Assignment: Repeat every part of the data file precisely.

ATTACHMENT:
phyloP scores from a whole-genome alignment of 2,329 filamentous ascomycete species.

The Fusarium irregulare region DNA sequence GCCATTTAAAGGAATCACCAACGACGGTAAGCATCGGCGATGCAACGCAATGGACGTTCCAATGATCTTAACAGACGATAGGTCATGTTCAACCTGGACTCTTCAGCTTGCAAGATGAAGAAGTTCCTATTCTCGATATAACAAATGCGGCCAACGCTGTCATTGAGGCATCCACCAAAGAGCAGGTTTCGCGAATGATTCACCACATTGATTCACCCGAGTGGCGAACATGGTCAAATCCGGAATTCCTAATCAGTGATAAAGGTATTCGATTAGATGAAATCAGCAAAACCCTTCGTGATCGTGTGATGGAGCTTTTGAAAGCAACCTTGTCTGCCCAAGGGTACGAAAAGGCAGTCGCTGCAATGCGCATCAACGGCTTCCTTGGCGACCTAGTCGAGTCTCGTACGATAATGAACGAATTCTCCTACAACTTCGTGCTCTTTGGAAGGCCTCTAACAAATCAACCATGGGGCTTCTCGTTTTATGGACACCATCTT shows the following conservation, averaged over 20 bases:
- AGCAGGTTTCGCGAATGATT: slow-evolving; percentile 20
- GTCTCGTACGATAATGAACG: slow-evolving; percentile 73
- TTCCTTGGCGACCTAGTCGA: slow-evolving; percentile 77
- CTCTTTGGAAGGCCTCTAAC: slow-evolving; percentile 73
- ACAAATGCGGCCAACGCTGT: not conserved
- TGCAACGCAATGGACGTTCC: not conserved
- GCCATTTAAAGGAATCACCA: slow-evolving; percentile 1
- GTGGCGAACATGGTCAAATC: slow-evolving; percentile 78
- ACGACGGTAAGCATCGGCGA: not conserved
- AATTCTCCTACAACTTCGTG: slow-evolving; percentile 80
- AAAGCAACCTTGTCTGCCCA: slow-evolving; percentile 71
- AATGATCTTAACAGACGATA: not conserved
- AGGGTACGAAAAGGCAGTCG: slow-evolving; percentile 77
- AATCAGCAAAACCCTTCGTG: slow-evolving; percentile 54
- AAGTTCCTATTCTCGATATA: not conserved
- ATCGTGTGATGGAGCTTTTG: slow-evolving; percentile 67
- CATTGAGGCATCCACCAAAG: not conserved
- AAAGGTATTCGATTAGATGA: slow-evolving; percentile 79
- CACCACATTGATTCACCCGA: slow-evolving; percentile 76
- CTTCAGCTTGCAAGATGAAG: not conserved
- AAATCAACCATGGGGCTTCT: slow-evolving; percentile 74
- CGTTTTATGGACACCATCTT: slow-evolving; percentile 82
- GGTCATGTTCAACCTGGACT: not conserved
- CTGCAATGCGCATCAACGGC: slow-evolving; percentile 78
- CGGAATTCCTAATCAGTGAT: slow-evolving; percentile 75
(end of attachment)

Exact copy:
phyloP scores from a whole-genome alignment of 2,329 filamentous ascomycete species.

The Fusarium irregulare region DNA sequence GCCATTTAAAGGAATCACCAACGACGGTAAGCATCGGCGATGCAACGCAATGGACGTTCCAATGATCTTAACAGACGATAGGTCATGTTCAACCTGGACTCTTCAGCTTGCAAGATGAAGAAGTTCCTATTCTCGATATAACAAATGCGGCCAACGCTGTCATTGAGGCATCCACCAAAGAGCAGGTTTCGCGAATGATTCACCACATTGATTCACCCGAGTGGCGAACATGGTCAAATCCGGAATTCCTAATCAGTGATAAAGGTATTCGATTAGATGAAATCAGCAAAACCCTTCGTGATCGTGTGATGGAGCTTTTGAAAGCAACCTTGTCTGCCCAAGGGTACGAAAAGGCAGTCGCTGCAATGCGCATCAACGGCTTCCTTGGCGACCTAGTCGAGTCTCGTACGATAATGAACGAATTCTCCTACAACTTCGTGCTCTTTGGAAGGCCTCTAACAAATCAACCATGGGGCTTCTCGTTTTATGGACACCATCTT shows the following conservation, averaged over 20 bases:
- AGCAGGTTTCGCGAATGATT: slow-evolving; percentile 20
- GTCTCGTACGATAATGAACG: slow-evolving; percentile 73
- TTCCTTGGCGACCTAGTCGA: slow-evolving; percentile 77
- CTCTTTGGAAGGCCTCTAAC: slow-evolving; percentile 73
- ACAAATGCGGCCAACGCTGT: not conserved
- TGCAACGCAATGGACGTTCC: not conserved
- GCCATTTAAAGGAATCACCA: slow-evolving; percentile 1
- GTGGCGAACATGGTCAAATC: slow-evolving; percentile 78
- ACGACGGTAAGCATCGGCGA: not conserved
- AATTCTCCTACAACTTCGTG: slow-evolving; percentile 80
- AAAGCAACCTTGTCTGCCCA: slow-evolving; percentile 71
- AATGATCTTAACAGACGATA: not conserved
- AGGGTACGAAAAGGCAGTCG: slow-evolving; percentile 77
- AATCAGCAAAACCCTTCGTG: slow-evolving; percentile 54
- AAGTTCCTATTCTCGATATA: not conserved
- ATCGTGTGATGGAGCTTTTG: slow-evolving; percentile 67
- CATTGAGGCATCCACCAAAG: not conserved
- AAAGGTATTCGATTAGATGA: slow-evolving; percentile 79
- CACCACATTGATTCACCCGA: slow-evolving; percentile 76
- CTTCAGCTTGCAAGATGAAG: not conserved
- AAATCAACCATGGGGCTTCT: slow-evolving; percentile 74
- CGTTTTATGGACACCATCTT: slow-evolving; percentile 82
- GGTCATGTTCAACCTGGACT: not conserved
- CTGCAATGCGCATCAACGGC: slow-evolving; percentile 78
- CGGAATTCCTAATCAGTGAT: slow-evolving; percentile 75